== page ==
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U.S.: No resolution, no inspectors

U.N., Iraq agree on inspections

"There is no magic calendar" for U.N. inspectors in Iraq, Secretary of State Colin Powell said Tuesday.

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CNN's Christiane Amanpour reports Chief U.N. weapons inspector Hans Blix is in Vienna to lay out practical arrangements for inspectors in Iraq (September 30)
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VIENNA, Austria (CNN) -- Despite an agreement between U.N. and Iraqi officials, the United States will oppose the return of U.N. weapons inspectors to Iraq without a new mandate from the U.N. Security Council, Secretary of State Colin Powell said Tuesday.

Iraqi officials agreed to give U.N. weapons inspectors unrestricted access to most -- but not all -- of their country, with inspectors planning to return in mid-October unless the Security Council stops them.

Powell said the United States does not want the inspectors to return before the Security Council passes a new resolution that threatens "consequences" if Iraq obstructs their efforts.

"There is no magic calendar as to when they should go in," Powell said. "They should go in when they have the authority to do their job."

The tough stance in Washington comes as Iraqi and U.N. negotiators meeting in Austria announced Tuesday that Iraq has agreed to allow the inspectors to return and that an advance team was scheduled to arrive in Baghdad in about two weeks.

Hans Blix, head of the U.N. Monitoring, Verification and Inspections Commission, announced the agreement with Iraq after two days of talks on practical arrangements for the inspectors' return.

The new Iraq agreement reached in Vienna, Austria, opens "special sites" such as mosques and government ministries to inspectors without notice or restrictions, said officials. But the agreement does not include so-called "presidential sites" covered by an earlier deal between Iraq and the United Nations.

Blix said access to those eight compounds, controlled by Iraqi President Saddam Hussein, must be addressed by the U.N. Security Council. For all other areas, Tuesday's agreement "places all sites on the same basis," he said.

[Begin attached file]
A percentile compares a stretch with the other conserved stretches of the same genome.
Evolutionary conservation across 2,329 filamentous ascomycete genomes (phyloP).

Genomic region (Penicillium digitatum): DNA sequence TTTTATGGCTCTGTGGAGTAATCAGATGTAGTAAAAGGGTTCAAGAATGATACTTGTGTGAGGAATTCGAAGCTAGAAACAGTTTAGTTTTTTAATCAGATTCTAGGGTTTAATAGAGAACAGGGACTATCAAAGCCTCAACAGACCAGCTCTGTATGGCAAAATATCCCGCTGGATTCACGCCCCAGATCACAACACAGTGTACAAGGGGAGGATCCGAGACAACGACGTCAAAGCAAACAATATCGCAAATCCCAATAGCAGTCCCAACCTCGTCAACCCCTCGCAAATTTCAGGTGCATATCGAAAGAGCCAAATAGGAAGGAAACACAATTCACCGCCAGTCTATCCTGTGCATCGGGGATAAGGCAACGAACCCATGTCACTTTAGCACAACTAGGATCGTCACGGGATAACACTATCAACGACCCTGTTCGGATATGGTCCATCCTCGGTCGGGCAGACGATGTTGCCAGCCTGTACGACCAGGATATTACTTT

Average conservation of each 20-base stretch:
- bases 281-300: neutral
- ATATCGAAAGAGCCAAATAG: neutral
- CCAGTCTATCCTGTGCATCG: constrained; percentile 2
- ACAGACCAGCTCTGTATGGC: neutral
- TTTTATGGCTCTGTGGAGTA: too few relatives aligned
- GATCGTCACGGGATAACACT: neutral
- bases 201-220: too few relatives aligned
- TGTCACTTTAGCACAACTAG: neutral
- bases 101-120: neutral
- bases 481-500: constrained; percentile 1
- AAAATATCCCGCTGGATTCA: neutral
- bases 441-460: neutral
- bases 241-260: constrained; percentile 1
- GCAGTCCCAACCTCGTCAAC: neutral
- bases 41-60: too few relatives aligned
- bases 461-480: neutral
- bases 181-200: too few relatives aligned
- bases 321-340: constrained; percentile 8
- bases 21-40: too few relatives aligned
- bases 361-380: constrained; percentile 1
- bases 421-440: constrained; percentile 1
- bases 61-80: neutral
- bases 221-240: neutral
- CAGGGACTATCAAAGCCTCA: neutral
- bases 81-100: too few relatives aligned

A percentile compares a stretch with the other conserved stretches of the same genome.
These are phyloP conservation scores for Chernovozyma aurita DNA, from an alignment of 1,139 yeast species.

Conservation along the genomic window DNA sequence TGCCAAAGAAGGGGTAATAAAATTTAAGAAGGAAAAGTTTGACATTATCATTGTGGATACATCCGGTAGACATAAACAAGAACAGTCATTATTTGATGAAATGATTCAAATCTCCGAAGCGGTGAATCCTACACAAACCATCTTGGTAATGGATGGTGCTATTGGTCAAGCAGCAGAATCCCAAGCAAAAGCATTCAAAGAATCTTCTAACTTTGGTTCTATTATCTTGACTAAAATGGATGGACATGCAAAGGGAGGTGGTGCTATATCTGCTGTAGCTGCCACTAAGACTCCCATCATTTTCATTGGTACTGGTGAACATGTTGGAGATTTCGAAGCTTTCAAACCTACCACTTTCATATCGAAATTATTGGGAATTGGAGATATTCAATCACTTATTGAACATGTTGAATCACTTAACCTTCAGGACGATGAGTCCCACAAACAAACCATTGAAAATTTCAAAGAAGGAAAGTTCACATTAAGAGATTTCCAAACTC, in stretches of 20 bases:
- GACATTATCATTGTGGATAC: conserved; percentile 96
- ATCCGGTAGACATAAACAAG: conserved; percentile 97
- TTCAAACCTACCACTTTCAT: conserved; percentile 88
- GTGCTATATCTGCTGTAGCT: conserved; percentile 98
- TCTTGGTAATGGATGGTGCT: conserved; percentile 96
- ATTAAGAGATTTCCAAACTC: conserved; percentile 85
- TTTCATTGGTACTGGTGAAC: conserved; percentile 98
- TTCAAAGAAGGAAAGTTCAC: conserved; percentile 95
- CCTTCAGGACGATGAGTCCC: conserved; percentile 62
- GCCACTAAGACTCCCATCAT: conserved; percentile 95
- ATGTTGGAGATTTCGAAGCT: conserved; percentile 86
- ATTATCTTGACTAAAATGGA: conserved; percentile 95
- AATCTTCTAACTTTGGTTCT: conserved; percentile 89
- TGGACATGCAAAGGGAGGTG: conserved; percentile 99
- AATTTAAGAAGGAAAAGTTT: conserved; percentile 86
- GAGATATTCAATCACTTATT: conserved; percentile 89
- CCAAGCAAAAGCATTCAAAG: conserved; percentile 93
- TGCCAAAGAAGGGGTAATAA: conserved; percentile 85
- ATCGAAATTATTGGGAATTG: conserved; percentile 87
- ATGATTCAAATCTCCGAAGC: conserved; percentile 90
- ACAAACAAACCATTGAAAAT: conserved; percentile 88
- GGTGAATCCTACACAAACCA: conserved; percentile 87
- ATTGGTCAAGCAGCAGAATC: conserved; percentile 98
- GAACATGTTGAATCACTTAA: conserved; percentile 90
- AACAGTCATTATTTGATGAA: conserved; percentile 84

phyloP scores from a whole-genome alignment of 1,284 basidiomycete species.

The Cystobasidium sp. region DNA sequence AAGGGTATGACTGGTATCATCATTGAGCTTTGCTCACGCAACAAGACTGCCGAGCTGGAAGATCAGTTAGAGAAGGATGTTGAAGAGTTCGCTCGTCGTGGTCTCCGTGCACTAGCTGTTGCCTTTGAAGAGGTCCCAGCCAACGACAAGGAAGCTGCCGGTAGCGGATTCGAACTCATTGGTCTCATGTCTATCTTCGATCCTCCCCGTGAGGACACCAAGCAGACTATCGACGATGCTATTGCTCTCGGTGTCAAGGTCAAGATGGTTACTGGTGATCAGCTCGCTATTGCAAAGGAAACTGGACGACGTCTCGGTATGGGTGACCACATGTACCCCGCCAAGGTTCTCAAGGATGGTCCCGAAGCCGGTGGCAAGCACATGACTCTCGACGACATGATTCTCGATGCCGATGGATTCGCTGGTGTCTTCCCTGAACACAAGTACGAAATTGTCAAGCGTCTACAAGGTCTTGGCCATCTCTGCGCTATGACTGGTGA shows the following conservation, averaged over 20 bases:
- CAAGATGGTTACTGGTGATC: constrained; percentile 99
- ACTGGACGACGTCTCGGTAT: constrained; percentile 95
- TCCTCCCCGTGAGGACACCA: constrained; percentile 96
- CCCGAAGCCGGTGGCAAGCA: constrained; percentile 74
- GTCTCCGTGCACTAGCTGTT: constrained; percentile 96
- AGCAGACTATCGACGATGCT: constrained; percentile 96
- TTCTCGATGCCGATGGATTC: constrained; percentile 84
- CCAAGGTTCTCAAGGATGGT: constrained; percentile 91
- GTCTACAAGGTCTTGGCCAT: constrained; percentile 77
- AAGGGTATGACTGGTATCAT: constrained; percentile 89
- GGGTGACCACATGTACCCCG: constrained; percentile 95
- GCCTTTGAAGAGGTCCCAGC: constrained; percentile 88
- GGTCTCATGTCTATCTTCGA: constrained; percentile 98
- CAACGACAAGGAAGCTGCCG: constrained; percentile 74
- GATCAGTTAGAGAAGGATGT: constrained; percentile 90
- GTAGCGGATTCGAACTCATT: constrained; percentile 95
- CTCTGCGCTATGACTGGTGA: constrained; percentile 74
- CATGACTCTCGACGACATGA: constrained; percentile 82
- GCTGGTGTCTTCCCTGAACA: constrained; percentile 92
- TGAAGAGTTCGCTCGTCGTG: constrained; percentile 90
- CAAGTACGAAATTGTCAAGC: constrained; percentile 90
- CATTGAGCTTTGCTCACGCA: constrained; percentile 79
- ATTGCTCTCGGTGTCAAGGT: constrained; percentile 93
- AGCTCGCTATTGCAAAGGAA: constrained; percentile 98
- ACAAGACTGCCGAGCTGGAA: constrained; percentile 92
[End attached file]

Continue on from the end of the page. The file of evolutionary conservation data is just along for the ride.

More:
But Powell said Iraq would continue to deceive inspectors without a new resolution backing their work with the threat of force.

"We will not be satisfied with Iraqi half-truths, Iraqi compromises, Iraqi efforts to get us back into the same swamp they took the United Nations into back in 1998," he said.

Powell said U.S. officials are awaiting Blix's report to the Security Council, expected Thursday. He did not answer directly when asked whether Washington would take steps to prevent inspectors' return.

But a senior State Department official said Tuesday that U.S. officials would "move into thwart mode" if inspectors tried to return to Iraq without a new resolution.

"We are quite aware of the planning and schedules," the senior official said. "We will do everything we can to make sure [Blix] has new authority."

Inspectors are expected back in Baghdad in two weeks, said Gen. Amr Al-Sadi, an adviser to Saddam. He said Iraqi authorities "are authorized to take the inspectors wherever they want to go."

Mohamed ElBaradei, the head of the International Atomic Energy Agency, said inspectors intend to test the Iraqi agreement once they return to Baghdad.

Weapons inspectors left Iraq in 1998 ahead of a U.S. and British bombardment and after months of complaints that Iraqi officials were obstructing their work.

President Bush has warned that Washington would move to oust Saddam on its own if the United Nations fails to act.

The 1998 agreement on presidential sites forbids inspectors from entering the presidential sites without advance notice or diplomatic escort. U.S. officials have suggested that Iraq could be hiding facilities to produce nuclear, chemical or biological weapons within the compounds, in violation of U.N. resolutions requiring its disarmament.

"These are places that Saddam Hussein doesn't even go to. These are government facilities, government property where who knows what is going on, " White House spokesman Ari Fleischer said Tuesday. "And there's a good reason Saddam Hussein does not want people to go there and take a look at these facilities, even if he never sleeps there."

Iraq has said it would not accept any new Security Council resolutions. Meeting Tuesday, the Iraqi Cabinet Tuesday questioned the need for a new resolution. Saddam chaired the panel, which issued a statement.

The statement said "evil people" would not be able to push Iraq into "accepting what is not acceptable."

-- CNN Producer Elise Labott contributed to this report.

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